Federal Communications Commission (FCC) Chairman Tom Wheeler has issued a fact sheet describing his proposed declaratory rulings on various issues involving the FCC’s interpretation of the Telephone Consumer Protection Act (TCPA).
The fact sheet states that the proposals address two dozen pending petitions filed with the FCC seeking clarity on “how the Commission enforces the [TCPA].” It also indicates that the proposed rulings are scheduled to be voted on as a single omnibus item by the full FCC at the June Open Commission Meeting scheduled for June 18, 2015, and if approved, would be adjudications that are effective immediately upon release.
Chairman Wheeler’s proposed rulings, as described in the fact sheet, include the following:
- Revocation of consent. The TCPA is silent on whether consent to robocalls or robotexts to wireless or landline home service can be revoked. A proposed ruling would give consumers the right to revoke consent “in any reasonable way at any time.”
- “Do Not Disturb” Technology. Carriers would be permitted to offer consumers robocall-blocking technologies for blocking robocalls to wireless and landline home service.
- Reassigned Numbers. Robocalls to reassigned telephone numbers have generated a high volume of TCPA litigation regarding the caller’s ability to rely on consent to such calls given by the previous assignee. The fact sheet suggests the proposed ruling would provide a safe harbor from TCPA liability only for the first call made to a reassigned wireless or landline number.
- Definition of “Autodialer.” The TCPA defines an “autodialer” as equipment that “has the capacity” to dial random or sequential numbers.This definition has created controversy as to whether “capacity” refers to equipment’s current capacity or its potential capacity. Chairman Wheeler’s blog post states that a proposed ruling would clarify that the definition of “autodialer” includes “any technology with the potential to dial random or sequential numbers.”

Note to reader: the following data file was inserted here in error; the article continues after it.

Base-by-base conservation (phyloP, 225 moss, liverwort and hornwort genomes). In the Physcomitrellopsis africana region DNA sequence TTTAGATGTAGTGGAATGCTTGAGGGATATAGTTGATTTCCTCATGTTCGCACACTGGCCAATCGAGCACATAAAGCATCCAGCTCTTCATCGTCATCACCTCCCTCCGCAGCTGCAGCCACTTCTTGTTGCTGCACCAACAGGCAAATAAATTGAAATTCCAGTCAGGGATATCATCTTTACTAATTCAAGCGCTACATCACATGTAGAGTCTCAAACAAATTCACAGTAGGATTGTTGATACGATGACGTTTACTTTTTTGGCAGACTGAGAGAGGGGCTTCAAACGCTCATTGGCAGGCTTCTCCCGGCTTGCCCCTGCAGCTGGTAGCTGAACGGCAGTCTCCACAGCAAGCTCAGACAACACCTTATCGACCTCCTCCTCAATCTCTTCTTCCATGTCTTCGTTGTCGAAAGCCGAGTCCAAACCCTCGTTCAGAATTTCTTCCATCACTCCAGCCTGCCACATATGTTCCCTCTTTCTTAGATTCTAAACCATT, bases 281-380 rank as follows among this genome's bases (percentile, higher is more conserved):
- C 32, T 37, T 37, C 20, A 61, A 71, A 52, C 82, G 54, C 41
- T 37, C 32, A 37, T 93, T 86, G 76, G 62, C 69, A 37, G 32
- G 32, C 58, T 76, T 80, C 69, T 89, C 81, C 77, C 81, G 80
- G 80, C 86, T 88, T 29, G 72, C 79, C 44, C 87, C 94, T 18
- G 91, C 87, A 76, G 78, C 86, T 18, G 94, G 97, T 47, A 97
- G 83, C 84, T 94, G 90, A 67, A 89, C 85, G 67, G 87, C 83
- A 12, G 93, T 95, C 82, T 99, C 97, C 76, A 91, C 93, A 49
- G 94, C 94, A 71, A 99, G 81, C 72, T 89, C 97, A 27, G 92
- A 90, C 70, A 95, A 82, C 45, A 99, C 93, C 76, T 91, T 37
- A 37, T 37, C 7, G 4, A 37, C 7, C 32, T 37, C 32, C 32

- Exceptions to Consent Requirement. The FCC has received requests to exempt certain types of calls from the TCPA rule requiring prior express consent for non-emergency calls to mobile phones. A proposed ruling would create “very limited and specific exceptions,” such as for bank fraud alerts or reminders to refill medication. It would also specifically identify types of calls that would not be covered by the exceptions, such as “marketing or debt collection.” In addition, the ruling would allow consumers to opt out from the exceptions.
Ballard Spahr’s TCPA Task Force assists clients in navigating the complex and challenging issues that arise under the TCPA. The task force, which comprises regulatory attorneys and litigators, provides counsel on TCPA compliance and avoiding TCPA liability, including reviewing policies and practices and helping to design mobile text message and prerecorded and autodialed call campaigns. It also assists clients in handling scrutiny from regulators, including preparing for examinations, responding to investigations, and defending against enforcement actions. Task force members also defend clients against TCPA class or individual actions.
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